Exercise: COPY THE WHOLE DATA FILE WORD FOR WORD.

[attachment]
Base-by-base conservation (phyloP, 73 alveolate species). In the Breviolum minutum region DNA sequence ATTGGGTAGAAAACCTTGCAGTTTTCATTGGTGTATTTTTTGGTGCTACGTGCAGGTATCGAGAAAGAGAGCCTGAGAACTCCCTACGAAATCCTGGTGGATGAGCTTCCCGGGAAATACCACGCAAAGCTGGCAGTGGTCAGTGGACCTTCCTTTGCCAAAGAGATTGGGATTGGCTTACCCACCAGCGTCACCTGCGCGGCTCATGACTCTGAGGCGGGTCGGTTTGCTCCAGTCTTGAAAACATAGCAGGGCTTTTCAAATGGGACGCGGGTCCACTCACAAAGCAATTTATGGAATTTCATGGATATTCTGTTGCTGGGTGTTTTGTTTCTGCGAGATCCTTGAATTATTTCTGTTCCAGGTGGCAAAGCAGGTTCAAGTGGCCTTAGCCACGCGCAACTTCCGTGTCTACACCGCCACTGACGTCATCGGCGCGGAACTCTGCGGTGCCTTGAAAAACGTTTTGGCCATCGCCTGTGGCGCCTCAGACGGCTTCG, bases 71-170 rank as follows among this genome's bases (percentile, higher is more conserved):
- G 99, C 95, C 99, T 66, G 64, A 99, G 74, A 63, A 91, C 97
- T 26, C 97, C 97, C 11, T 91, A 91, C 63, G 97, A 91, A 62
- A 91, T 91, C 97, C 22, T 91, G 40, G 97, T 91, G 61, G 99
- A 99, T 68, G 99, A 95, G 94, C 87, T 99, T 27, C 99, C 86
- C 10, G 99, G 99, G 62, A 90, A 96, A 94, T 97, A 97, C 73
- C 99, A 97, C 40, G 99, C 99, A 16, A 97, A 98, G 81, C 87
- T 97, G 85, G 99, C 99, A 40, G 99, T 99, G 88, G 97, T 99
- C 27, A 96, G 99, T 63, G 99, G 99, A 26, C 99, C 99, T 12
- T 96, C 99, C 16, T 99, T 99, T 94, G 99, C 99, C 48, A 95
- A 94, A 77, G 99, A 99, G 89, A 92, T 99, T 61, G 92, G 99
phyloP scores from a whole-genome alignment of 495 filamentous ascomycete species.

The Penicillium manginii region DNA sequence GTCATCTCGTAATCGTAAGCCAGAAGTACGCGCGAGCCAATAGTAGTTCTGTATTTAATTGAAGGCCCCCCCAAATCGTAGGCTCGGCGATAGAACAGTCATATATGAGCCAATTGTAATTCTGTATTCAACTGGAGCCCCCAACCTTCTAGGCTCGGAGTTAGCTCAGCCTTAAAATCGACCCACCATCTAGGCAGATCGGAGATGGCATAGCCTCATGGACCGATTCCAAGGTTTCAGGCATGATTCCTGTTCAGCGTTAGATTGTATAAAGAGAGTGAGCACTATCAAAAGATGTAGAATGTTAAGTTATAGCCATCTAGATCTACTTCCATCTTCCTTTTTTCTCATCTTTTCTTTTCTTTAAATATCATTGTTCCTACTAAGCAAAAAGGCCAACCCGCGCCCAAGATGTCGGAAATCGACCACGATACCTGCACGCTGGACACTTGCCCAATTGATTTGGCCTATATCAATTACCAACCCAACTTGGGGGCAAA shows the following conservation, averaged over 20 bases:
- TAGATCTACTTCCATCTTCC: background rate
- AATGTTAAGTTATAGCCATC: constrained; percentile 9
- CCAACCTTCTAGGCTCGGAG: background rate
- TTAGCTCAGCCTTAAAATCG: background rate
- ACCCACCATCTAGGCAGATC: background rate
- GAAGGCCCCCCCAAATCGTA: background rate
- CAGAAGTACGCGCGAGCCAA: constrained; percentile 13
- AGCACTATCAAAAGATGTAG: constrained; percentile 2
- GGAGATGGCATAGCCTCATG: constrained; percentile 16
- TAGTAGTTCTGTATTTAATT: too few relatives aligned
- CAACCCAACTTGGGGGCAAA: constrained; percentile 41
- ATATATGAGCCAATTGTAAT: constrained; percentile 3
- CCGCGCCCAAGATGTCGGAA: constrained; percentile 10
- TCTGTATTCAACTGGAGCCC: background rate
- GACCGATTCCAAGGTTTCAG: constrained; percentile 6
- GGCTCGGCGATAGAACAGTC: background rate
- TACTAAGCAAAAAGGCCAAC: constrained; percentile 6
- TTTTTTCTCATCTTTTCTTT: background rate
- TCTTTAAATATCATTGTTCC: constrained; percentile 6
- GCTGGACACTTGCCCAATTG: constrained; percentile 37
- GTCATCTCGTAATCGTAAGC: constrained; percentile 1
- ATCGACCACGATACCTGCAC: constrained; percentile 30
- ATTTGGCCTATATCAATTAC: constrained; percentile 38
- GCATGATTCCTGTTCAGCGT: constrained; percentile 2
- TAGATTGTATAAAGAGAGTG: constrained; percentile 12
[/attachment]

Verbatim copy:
Base-by-base conservation (phyloP, 73 alveolate species). In the Breviolum minutum region DNA sequence ATTGGGTAGAAAACCTTGCAGTTTTCATTGGTGTATTTTTTGGTGCTACGTGCAGGTATCGAGAAAGAGAGCCTGAGAACTCCCTACGAAATCCTGGTGGATGAGCTTCCCGGGAAATACCACGCAAAGCTGGCAGTGGTCAGTGGACCTTCCTTTGCCAAAGAGATTGGGATTGGCTTACCCACCAGCGTCACCTGCGCGGCTCATGACTCTGAGGCGGGTCGGTTTGCTCCAGTCTTGAAAACATAGCAGGGCTTTTCAAATGGGACGCGGGTCCACTCACAAAGCAATTTATGGAATTTCATGGATATTCTGTTGCTGGGTGTTTTGTTTCTGCGAGATCCTTGAATTATTTCTGTTCCAGGTGGCAAAGCAGGTTCAAGTGGCCTTAGCCACGCGCAACTTCCGTGTCTACACCGCCACTGACGTCATCGGCGCGGAACTCTGCGGTGCCTTGAAAAACGTTTTGGCCATCGCCTGTGGCGCCTCAGACGGCTTCG, bases 71-170 rank as follows among this genome's bases (percentile, higher is more conserved):
- G 99, C 95, C 99, T 66, G 64, A 99, G 74, A 63, A 91, C 97
- T 26, C 97, C 97, C 11, T 91, A 91, C 63, G 97, A 91, A 62
- A 91, T 91, C 97, C 22, T 91, G 40, G 97, T 91, G 61, G 99
- A 99, T 68, G 99, A 95, G 94, C 87, T 99, T 27, C 99, C 86
- C 10, G 99, G 99, G 62, A 90, A 96, A 94, T 97, A 97, C 73
- C 99, A 97, C 40, G 99, C 99, A 16, A 97, A 98, G 81, C 87
- T 97, G 85, G 99, C 99, A 40, G 99, T 99, G 88, G 97, T 99
- C 27, A 96, G 99, T 63, G 99, G 99, A 26, C 99, C 99, T 12
- T 96, C 99, C 16, T 99, T 99, T 94, G 99, C 99, C 48, A 95
- A 94, A 77, G 99, A 99, G 89, A 92, T 99, T 61, G 92, G 99
phyloP scores from a whole-genome alignment of 495 filamentous ascomycete species.

The Penicillium manginii region DNA sequence GTCATCTCGTAATCGTAAGCCAGAAGTACGCGCGAGCCAATAGTAGTTCTGTATTTAATTGAAGGCCCCCCCAAATCGTAGGCTCGGCGATAGAACAGTCATATATGAGCCAATTGTAATTCTGTATTCAACTGGAGCCCCCAACCTTCTAGGCTCGGAGTTAGCTCAGCCTTAAAATCGACCCACCATCTAGGCAGATCGGAGATGGCATAGCCTCATGGACCGATTCCAAGGTTTCAGGCATGATTCCTGTTCAGCGTTAGATTGTATAAAGAGAGTGAGCACTATCAAAAGATGTAGAATGTTAAGTTATAGCCATCTAGATCTACTTCCATCTTCCTTTTTTCTCATCTTTTCTTTTCTTTAAATATCATTGTTCCTACTAAGCAAAAAGGCCAACCCGCGCCCAAGATGTCGGAAATCGACCACGATACCTGCACGCTGGACACTTGCCCAATTGATTTGGCCTATATCAATTACCAACCCAACTTGGGGGCAAA shows the following conservation, averaged over 20 bases:
- TAGATCTACTTCCATCTTCC: background rate
- AATGTTAAGTTATAGCCATC: constrained; percentile 9
- CCAACCTTCTAGGCTCGGAG: background rate
- TTAGCTCAGCCTTAAAATCG: background rate
- ACCCACCATCTAGGCAGATC: background rate
- GAAGGCCCCCCCAAATCGTA: background rate
- CAGAAGTACGCGCGAGCCAA: constrained; percentile 13
- AGCACTATCAAAAGATGTAG: constrained; percentile 2
- GGAGATGGCATAGCCTCATG: constrained; percentile 16
- TAGTAGTTCTGTATTTAATT: too few relatives aligned
- CAACCCAACTTGGGGGCAAA: constrained; percentile 41
- ATATATGAGCCAATTGTAAT: constrained; percentile 3
- CCGCGCCCAAGATGTCGGAA: constrained; percentile 10
- TCTGTATTCAACTGGAGCCC: background rate
- GACCGATTCCAAGGTTTCAG: constrained; percentile 6
- GGCTCGGCGATAGAACAGTC: background rate
- TACTAAGCAAAAAGGCCAAC: constrained; percentile 6
- TTTTTTCTCATCTTTTCTTT: background rate
- TCTTTAAATATCATTGTTCC: constrained; percentile 6
- GCTGGACACTTGCCCAATTG: constrained; percentile 37
- GTCATCTCGTAATCGTAAGC: constrained; percentile 1
- ATCGACCACGATACCTGCAC: constrained; percentile 30
- ATTTGGCCTATATCAATTAC: constrained; percentile 38
- GCATGATTCCTGTTCAGCGT: constrained; percentile 2
- TAGATTGTATAAAGAGAGTG: constrained; percentile 12